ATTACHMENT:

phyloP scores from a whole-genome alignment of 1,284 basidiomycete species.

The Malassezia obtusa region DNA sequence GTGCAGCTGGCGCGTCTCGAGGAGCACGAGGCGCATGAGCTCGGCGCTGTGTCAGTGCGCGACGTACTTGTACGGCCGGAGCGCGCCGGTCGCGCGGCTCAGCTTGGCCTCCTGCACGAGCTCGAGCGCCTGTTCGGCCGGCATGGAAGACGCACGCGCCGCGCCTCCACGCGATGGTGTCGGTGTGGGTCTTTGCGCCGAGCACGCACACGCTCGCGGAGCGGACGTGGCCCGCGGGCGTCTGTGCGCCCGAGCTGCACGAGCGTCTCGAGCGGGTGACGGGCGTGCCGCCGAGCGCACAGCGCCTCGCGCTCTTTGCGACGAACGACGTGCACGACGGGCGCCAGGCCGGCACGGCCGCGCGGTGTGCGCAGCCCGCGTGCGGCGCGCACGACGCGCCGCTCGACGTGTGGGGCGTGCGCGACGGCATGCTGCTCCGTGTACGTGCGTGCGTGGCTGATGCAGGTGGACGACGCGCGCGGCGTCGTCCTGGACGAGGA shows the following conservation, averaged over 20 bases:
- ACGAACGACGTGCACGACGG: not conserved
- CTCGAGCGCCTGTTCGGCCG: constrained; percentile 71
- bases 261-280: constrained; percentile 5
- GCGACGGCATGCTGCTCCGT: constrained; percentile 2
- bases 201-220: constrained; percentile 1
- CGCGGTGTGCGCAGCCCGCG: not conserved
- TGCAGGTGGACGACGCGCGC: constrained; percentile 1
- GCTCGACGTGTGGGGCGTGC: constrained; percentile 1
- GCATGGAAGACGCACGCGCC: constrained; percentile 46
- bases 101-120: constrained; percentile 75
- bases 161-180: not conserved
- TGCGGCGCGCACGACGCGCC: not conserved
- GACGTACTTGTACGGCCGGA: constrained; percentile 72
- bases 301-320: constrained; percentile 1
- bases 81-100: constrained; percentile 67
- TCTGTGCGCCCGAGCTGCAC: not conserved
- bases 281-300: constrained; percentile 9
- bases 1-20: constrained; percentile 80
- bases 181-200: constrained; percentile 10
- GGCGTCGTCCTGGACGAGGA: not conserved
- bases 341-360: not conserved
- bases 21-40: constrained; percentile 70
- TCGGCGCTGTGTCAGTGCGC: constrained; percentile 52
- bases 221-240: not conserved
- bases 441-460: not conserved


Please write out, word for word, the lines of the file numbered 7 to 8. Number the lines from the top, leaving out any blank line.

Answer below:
- bases 201-220: constrained; percentile 1
- CGCGGTGTGCGCAGCCCGCG: not conserved